Injury is unavoidable in life. There are many situations where it’s no one’s fault in particular, because the injury happened due to objective reasons. In such situations, there is no legal case, but what if someone – either deliberately or unintentionally – caused that injury to you? In that case, you might have a legal claim. It’s always advisable to have a legal firm to be your representative throughout the case – a great choice would be Dolan Law Firm, PC. But there are also a few things you should know in advance.

When can you make a Legal Claim

To make a legal claim means that the injured individual is allowed to recover compensation for the injury that is caused on them. There are several aspects that comprise the entirety of the compensation – besides for the injury itself, there is compensation for medical expenses, lost wages due to the injury, and in some cases compensation because of pain, suffering, and emotional damage.

General Types of Claims

Because injuries happen frequently, there are specific types of claims that will not be dismissed.

  • In the case when there’s medical malpractice, and there’s medical negligence where a medical professional, medical institution, or both, are found liable, then the source of compensation is an insurance claim or civil lawsuit.
  • If you’re intentionally assaulted, then it’s a case of battery and/or assault, and the aggressor is found guilty, then the source of compensation is civil lawsuit – it’s rare that an insurance policy will cover an intentional act.
  • If you slip and fall due to the property’s owner negligence, the compensation source is an insurance claim or civil lawsuit.
  • If you suffer a workplace accident that did happened by chance, then there is no civil lawsuit, but the source of compensation is a Workers Compensation Claim.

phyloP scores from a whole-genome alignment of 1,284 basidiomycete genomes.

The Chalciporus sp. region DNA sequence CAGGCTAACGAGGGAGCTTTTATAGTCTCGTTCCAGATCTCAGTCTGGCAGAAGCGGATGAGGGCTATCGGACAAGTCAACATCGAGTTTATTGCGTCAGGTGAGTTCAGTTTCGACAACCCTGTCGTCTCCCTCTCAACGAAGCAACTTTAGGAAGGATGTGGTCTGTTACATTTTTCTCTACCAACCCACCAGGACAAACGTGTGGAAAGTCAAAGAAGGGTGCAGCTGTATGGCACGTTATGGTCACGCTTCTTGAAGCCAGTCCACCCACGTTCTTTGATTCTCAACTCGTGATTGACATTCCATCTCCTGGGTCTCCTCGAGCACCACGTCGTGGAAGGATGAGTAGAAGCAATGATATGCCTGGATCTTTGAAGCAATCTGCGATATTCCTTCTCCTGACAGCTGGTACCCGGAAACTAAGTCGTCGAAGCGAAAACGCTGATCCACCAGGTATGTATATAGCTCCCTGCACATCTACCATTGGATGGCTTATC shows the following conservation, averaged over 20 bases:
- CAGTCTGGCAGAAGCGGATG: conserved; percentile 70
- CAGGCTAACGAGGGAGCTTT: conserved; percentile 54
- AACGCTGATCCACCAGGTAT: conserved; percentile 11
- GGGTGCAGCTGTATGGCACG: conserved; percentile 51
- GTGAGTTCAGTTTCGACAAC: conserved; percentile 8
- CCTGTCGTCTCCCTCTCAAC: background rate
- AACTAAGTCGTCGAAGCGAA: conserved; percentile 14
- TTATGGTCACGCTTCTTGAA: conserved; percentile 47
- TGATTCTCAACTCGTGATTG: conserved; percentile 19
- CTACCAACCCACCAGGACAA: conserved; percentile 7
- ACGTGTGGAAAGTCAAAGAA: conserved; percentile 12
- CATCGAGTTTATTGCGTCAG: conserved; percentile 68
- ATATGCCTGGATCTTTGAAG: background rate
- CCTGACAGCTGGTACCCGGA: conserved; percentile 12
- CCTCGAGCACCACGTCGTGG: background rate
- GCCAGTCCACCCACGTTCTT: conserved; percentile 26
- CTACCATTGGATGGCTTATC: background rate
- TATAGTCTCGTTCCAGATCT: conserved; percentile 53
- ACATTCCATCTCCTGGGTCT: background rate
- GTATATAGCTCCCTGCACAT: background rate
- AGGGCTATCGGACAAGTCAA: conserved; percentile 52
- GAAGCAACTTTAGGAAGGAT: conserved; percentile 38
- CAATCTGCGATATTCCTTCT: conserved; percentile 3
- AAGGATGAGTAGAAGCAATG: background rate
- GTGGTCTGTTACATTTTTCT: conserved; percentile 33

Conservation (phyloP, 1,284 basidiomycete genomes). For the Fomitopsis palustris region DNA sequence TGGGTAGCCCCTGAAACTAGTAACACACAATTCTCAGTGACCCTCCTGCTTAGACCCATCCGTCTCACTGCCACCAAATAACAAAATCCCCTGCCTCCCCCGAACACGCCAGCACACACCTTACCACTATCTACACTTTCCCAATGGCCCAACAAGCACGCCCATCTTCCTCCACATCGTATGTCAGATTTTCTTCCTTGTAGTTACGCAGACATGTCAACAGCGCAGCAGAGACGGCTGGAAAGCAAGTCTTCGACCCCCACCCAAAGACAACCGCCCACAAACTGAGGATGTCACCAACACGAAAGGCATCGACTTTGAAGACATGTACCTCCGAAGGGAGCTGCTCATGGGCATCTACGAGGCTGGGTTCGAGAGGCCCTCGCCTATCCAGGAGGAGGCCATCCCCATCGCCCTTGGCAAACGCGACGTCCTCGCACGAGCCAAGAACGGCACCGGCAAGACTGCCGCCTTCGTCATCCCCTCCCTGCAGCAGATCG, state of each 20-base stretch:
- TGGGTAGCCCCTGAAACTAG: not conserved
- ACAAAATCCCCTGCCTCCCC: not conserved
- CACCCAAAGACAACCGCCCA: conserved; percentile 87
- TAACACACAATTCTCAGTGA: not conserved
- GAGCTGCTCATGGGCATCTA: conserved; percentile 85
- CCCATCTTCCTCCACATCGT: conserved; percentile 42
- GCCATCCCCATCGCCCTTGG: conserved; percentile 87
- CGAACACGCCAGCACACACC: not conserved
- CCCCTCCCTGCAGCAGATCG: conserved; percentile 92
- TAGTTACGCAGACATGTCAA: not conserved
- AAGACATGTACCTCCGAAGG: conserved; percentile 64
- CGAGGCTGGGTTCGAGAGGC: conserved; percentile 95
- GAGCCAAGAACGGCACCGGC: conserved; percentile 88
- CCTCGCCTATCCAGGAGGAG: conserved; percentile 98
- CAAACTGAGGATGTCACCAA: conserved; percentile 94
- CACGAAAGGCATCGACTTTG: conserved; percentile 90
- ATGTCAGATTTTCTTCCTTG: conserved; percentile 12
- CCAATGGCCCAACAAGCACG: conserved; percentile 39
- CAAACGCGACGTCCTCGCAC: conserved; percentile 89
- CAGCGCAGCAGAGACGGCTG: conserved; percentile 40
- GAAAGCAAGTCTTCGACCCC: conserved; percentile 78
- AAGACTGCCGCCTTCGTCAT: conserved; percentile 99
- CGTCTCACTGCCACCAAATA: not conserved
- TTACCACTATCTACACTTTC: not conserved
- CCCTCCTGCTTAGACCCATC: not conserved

Proving a Claim

In every situation, you have to prove that the legal claim is justified. That means the person making the claim has to provide evidence and compelling arguments that their claim is genuine. If the case makes it to trial, then you have to prove in front of a jury and judge that your case is true more likely than not. The likelihood of that situation is slim, but it is something worth knowing.

When it comes to the actual proving part, then you have to have evidence that successfully proves your case. For example:

  • Eyewitness statements that will back up your claim, and explain how, where, and when the injury happened.
  • Any relevant police report
  • A record from your medical treatment that’s associated with the injury – even records from extra medical services.
  • Documentation and records of time missed at work, and your income, when appropriate.

There are many more minute details that you should be aware when you want to make a legal claim for injury. The best advice and help will come from a professional, however. You shouldn’t attempt to continue a legal claim without a professional, because a lawyer specialized in injury can make all the difference whether the claim is successful or not.